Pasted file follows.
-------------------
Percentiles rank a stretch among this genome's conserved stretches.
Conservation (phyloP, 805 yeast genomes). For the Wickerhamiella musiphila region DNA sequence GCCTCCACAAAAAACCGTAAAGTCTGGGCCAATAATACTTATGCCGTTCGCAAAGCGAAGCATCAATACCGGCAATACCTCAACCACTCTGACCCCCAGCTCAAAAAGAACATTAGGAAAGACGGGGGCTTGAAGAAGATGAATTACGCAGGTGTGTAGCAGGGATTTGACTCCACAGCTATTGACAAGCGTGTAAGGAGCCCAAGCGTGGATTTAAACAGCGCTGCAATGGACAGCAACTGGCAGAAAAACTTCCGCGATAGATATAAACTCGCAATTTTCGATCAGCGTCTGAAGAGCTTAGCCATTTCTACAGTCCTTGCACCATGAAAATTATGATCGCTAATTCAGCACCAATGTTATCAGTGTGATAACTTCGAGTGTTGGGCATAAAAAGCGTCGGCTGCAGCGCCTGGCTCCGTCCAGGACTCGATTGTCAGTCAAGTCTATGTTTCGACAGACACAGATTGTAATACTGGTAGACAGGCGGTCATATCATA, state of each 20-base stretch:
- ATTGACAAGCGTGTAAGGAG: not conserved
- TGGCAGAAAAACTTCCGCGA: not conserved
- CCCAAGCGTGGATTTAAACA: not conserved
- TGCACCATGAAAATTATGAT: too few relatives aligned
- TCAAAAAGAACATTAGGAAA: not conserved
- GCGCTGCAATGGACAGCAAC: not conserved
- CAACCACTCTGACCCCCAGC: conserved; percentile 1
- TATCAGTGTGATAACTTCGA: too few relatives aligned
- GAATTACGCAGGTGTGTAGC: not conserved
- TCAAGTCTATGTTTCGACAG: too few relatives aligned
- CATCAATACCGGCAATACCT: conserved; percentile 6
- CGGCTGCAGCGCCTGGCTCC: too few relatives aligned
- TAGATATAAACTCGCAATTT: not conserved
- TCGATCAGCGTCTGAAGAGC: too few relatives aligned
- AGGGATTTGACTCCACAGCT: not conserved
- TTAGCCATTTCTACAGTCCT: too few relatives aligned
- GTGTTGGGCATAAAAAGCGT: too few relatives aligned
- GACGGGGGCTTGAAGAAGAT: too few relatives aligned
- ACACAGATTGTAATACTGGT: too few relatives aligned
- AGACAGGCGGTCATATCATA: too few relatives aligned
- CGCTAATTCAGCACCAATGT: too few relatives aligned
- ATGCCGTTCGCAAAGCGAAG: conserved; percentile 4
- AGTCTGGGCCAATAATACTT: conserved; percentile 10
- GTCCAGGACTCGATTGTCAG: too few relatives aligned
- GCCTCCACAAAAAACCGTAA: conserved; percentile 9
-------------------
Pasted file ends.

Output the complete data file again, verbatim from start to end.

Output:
Percentiles rank a stretch among this genome's conserved stretches.
Conservation (phyloP, 805 yeast genomes). For the Wickerhamiella musiphila region DNA sequence GCCTCCACAAAAAACCGTAAAGTCTGGGCCAATAATACTTATGCCGTTCGCAAAGCGAAGCATCAATACCGGCAATACCTCAACCACTCTGACCCCCAGCTCAAAAAGAACATTAGGAAAGACGGGGGCTTGAAGAAGATGAATTACGCAGGTGTGTAGCAGGGATTTGACTCCACAGCTATTGACAAGCGTGTAAGGAGCCCAAGCGTGGATTTAAACAGCGCTGCAATGGACAGCAACTGGCAGAAAAACTTCCGCGATAGATATAAACTCGCAATTTTCGATCAGCGTCTGAAGAGCTTAGCCATTTCTACAGTCCTTGCACCATGAAAATTATGATCGCTAATTCAGCACCAATGTTATCAGTGTGATAACTTCGAGTGTTGGGCATAAAAAGCGTCGGCTGCAGCGCCTGGCTCCGTCCAGGACTCGATTGTCAGTCAAGTCTATGTTTCGACAGACACAGATTGTAATACTGGTAGACAGGCGGTCATATCATA, state of each 20-base stretch:
- ATTGACAAGCGTGTAAGGAG: not conserved
- TGGCAGAAAAACTTCCGCGA: not conserved
- CCCAAGCGTGGATTTAAACA: not conserved
- TGCACCATGAAAATTATGAT: too few relatives aligned
- TCAAAAAGAACATTAGGAAA: not conserved
- GCGCTGCAATGGACAGCAAC: not conserved
- CAACCACTCTGACCCCCAGC: conserved; percentile 1
- TATCAGTGTGATAACTTCGA: too few relatives aligned
- GAATTACGCAGGTGTGTAGC: not conserved
- TCAAGTCTATGTTTCGACAG: too few relatives aligned
- CATCAATACCGGCAATACCT: conserved; percentile 6
- CGGCTGCAGCGCCTGGCTCC: too few relatives aligned
- TAGATATAAACTCGCAATTT: not conserved
- TCGATCAGCGTCTGAAGAGC: too few relatives aligned
- AGGGATTTGACTCCACAGCT: not conserved
- TTAGCCATTTCTACAGTCCT: too few relatives aligned
- GTGTTGGGCATAAAAAGCGT: too few relatives aligned
- GACGGGGGCTTGAAGAAGAT: too few relatives aligned
- ACACAGATTGTAATACTGGT: too few relatives aligned
- AGACAGGCGGTCATATCATA: too few relatives aligned
- CGCTAATTCAGCACCAATGT: too few relatives aligned
- ATGCCGTTCGCAAAGCGAAG: conserved; percentile 4
- AGTCTGGGCCAATAATACTT: conserved; percentile 10
- GTCCAGGACTCGATTGTCAG: too few relatives aligned
- GCCTCCACAAAAAACCGTAA: conserved; percentile 9